On Tuesday we posted the official Best of E3 awards, but do they really make a difference? Do what the critics feel are the best of the best actually translate into higher sales? UBS analyst Ben Schachter seems to think so, compiling this handy chart to prove it.
"Do awards translate into higher sales? The answer is yes, but not always. Additionally certain categories have a higher correlation between awards and sales. Since these awards began in 1998, the Best Console title has sold an average of 2.42 million units life-time in the U.S., according to NPD," Schachter explained.
Poor Jet Grind Radio. Had my beloved Dreamcast not taken a fall you would have been right up there as well. Schacter goes on to mention that while this works for Best Console title, it doesn't work across all categories, notable Best In Show, with past winners including the PSP and Gamecube, both of which performed poorly in the face of competition.
If you ask me, it isn't so much the receiving of an award that causes the jump in sales. The E3 Critics awards are an indicator of what games the press and reviewers were most interested in. The games the press get the most interested in are the games the press write about. The more positive coverage a game gets in magazines and online, the more likely people are to buy it. It isn't so much people buying the games because they won the awards...people buy the games because the press love them.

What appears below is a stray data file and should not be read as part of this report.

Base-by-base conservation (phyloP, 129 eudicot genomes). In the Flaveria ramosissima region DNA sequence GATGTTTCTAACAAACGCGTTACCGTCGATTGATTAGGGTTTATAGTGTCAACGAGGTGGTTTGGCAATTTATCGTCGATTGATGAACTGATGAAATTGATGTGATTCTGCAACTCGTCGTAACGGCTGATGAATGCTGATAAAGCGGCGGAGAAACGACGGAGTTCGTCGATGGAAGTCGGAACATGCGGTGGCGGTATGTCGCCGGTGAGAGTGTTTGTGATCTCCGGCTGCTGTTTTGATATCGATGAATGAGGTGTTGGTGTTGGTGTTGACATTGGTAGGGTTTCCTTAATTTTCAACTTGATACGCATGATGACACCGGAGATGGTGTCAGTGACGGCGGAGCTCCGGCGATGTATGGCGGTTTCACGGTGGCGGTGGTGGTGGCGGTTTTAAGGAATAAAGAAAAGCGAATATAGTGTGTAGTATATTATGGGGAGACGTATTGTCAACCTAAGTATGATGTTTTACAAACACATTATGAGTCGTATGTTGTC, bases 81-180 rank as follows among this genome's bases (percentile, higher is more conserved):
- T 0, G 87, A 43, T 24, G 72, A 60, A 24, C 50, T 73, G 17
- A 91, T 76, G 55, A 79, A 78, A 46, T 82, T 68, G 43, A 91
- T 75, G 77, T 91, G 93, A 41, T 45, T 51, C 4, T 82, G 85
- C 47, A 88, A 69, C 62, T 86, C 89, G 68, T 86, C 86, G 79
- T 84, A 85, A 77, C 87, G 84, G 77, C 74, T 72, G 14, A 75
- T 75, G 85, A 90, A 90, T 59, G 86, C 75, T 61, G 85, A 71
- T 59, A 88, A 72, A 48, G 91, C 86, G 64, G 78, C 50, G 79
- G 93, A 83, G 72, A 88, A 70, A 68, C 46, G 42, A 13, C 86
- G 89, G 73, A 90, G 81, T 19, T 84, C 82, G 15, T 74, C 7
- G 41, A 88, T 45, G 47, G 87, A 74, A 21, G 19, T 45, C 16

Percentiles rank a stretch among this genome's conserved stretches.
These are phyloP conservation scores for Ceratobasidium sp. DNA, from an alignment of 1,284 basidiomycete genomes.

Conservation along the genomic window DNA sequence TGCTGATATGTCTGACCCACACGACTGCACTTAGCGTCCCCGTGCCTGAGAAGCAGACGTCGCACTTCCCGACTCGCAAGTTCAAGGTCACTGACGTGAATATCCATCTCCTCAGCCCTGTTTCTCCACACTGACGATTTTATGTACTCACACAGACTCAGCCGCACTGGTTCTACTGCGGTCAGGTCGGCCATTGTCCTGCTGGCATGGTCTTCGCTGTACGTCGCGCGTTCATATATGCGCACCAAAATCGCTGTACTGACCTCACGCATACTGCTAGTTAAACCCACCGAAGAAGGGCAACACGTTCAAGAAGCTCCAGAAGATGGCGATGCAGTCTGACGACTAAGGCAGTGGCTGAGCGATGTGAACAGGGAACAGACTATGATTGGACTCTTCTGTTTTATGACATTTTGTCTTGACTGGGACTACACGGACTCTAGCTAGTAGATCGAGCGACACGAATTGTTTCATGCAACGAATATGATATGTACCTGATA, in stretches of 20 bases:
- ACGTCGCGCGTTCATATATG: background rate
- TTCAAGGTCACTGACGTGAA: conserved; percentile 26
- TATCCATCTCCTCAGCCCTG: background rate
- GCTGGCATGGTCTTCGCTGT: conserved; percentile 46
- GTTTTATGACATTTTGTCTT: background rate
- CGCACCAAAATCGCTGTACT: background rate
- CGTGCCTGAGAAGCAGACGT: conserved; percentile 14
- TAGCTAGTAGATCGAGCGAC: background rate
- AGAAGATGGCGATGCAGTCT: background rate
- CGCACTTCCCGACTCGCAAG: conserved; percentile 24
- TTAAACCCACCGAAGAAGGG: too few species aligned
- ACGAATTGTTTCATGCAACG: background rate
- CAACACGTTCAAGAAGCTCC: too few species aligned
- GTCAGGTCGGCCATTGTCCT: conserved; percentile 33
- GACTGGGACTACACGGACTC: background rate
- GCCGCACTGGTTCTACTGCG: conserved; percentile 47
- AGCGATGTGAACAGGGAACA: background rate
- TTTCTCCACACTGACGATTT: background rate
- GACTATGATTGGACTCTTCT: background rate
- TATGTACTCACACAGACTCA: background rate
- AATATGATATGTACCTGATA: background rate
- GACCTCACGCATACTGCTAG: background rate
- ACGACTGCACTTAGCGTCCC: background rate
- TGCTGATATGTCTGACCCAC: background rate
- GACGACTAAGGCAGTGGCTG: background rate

Isn't that a rather self-important view, you ask? If you look back at some of my favorite games over the past couple of years you'll see that there are obvious exceptions to the rule. Going to exclude myself from this based on Iron Man alone.
Do E3 Awards Translate into Big Sales? [GameDaily]